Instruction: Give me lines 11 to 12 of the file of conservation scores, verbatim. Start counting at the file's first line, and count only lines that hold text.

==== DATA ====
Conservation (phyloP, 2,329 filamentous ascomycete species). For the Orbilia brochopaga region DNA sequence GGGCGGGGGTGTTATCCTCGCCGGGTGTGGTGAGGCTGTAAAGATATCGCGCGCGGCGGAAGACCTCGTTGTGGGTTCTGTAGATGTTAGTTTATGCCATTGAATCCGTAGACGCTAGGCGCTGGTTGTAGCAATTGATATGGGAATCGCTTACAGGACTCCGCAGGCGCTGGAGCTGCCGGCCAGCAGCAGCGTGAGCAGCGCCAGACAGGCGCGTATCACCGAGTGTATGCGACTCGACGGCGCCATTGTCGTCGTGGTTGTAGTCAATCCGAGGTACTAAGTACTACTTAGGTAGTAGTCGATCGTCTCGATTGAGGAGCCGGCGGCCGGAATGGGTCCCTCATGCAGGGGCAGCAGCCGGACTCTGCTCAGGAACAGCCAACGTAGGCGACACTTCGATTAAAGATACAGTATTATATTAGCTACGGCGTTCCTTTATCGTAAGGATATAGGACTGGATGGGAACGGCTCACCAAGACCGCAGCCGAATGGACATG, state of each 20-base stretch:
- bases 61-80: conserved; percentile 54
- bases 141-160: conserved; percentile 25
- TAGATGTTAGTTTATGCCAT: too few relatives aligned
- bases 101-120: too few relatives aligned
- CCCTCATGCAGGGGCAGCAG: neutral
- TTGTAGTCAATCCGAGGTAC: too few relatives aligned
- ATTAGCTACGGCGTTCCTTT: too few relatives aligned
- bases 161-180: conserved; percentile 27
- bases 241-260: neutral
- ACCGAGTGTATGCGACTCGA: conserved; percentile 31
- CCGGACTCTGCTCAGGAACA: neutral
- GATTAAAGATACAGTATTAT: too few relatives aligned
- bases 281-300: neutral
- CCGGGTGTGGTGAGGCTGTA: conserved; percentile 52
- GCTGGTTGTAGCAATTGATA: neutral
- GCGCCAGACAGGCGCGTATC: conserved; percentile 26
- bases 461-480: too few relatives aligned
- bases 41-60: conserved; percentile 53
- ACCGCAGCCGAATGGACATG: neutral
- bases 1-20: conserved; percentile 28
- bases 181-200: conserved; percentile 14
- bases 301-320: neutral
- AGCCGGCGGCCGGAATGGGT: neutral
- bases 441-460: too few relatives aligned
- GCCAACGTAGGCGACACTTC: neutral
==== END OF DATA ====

- ACCGAGTGTATGCGACTCGA: conserved; percentile 31
- CCGGACTCTGCTCAGGAACA: neutral